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The Infamous Omarosa Talks New Reality Dating Show, Beef With TV Stars & Becoming a Minister (Pg 3)

Most media outlets are dubbing your show a ‘black Bachelorette’ is it more than that?

Unfortunately neither The Bachelorette or The Bachelor franchises on ABC have had an African American woman or African American man [as the lead contestants] nor do I foresee they would do something that bold in the future. I think that The Ultimate Merger is different because it tells the story of black love and does so unapologetically, and very authentically. We’re not giving out roses or writing poetry and doing all that fru fru stuff we’re taking a very serious approach to dating.

So do you believe the black courtship experience is different from other races?

Black courting, African American dating is significantly different than some of the other cultural dating norms. And the great thing about our show being on TV One is that we can do it without ‘explaining’ the dynamics between black men and black women. On my first episode of my show one of the brothers said that he didn’t date black women. Now those are discussions that we have in the privacy of our own homes or in the privacy of our own circles. Those aren’t discussion we’ve had in mainstream America. I’m talking about some real deal conversations on my show.

Were there any guys on The Ultimate Merger that you were immediately attracted to? And how did Al B. Sure end up on the show?

Two guys that I dated, my ex-boyfriends, Al B. Sure and Charles Parker were on the show. So with those two there was history and of course chemistry. And then there are people you meet, where you go ‘Wow, he’s interesting I’d like to know more about that guy.’ One of the guys on my show actually served some hard time in prison. I didn’t know that but I was immediately drawn to him and instantly intrigued by him. I don’t know what that says about me (laughs)—that I would be attracted to a hardened criminal.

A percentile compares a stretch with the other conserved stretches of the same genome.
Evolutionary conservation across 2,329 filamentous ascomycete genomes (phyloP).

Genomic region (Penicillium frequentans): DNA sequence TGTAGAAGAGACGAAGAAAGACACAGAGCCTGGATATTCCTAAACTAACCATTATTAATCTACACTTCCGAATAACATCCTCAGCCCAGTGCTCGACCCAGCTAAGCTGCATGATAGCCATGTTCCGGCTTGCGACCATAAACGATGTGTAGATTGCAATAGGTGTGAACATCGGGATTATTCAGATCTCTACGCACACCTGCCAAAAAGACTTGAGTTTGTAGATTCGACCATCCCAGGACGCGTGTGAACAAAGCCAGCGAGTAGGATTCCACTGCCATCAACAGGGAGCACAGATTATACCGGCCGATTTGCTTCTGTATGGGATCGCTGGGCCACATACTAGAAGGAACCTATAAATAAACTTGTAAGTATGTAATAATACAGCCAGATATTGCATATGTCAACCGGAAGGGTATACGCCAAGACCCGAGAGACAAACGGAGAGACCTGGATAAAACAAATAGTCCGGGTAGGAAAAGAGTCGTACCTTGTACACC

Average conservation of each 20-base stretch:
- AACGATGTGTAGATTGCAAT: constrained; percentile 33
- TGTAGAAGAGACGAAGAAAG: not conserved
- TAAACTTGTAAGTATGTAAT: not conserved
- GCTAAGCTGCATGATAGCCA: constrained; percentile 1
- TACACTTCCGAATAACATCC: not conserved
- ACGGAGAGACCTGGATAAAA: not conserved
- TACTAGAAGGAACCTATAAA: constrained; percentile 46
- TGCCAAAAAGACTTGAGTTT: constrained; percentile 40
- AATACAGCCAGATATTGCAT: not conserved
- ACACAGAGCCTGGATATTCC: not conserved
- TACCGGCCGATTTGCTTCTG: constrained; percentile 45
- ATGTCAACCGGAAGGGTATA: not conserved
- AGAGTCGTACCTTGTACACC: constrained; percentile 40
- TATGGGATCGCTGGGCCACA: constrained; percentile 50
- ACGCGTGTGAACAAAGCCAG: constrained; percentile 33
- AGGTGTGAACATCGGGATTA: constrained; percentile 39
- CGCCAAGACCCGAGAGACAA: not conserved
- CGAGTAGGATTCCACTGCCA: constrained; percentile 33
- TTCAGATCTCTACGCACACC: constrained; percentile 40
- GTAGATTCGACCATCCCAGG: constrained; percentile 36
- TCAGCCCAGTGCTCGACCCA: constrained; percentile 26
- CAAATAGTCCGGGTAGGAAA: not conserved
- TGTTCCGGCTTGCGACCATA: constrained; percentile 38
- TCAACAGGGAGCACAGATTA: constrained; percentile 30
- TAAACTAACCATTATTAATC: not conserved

You called Bethenny Frankel (from Bethenny’s Getting Married? and Real Housewives of New York) a "twit" recently. How did that all come about? 

Bethenny Frankel was on The View and she was actually being complimented by Sherri Shepherd who said, ‘Bethenny you were on the Martha Stewart Apprentice and now you’ve got your own show and you’re doing your own thing. You’re utilizing this opportunity like Omarosa.’ And then Bethany says, ‘I’m not like Omarosa, she’s just famous for being infamous, she doesn’t have a real career I have a real career.’ It was really crazy stuff because Bethenny was a friend. She called after Martha Stewart Apprentice and asked me, ‘What can I do to extend my fifteen minutes of fame?’ Martha Stewart Apprentice had like two viewers, and The Apprentice had 28 million viewers— so who has the real career? Don’t get me started. That arrogance and the idea that [Bethenny thinks she has] this superiority [over me], it just baffles me, really baffles me. I mean this girl was a cocktail waitress five years ago; I worked in The White House. I mean really, who has the real career?

 Follow Omarosa on Twitter: @Omarosa

 

 

 

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Doja Cat Speaks Out After Being Accused Of Joining White Supremacist Chat Rooms

After trending online for the entire Memorial Day Weekend, Doja Cat publicly addressed allegations of racism and engaging in white supremacist chat rooms on Tiny Chat.

On Sunday (May 24), the “Say So” rapper posted a lengthy Instagram statement in response to numerous tweets exposing her alleged online activity, including saying “n**ger” in a predominately white video chat room and recording a song named after a racial slur.

“I’ve used public chat rooms to socialize since I was a child. I shouldn’t have been on some of those chat room sites, but I personally have never been involved in any racist conversations,” Doja explained in the statement. “I’m sorry to everyone that I offended.”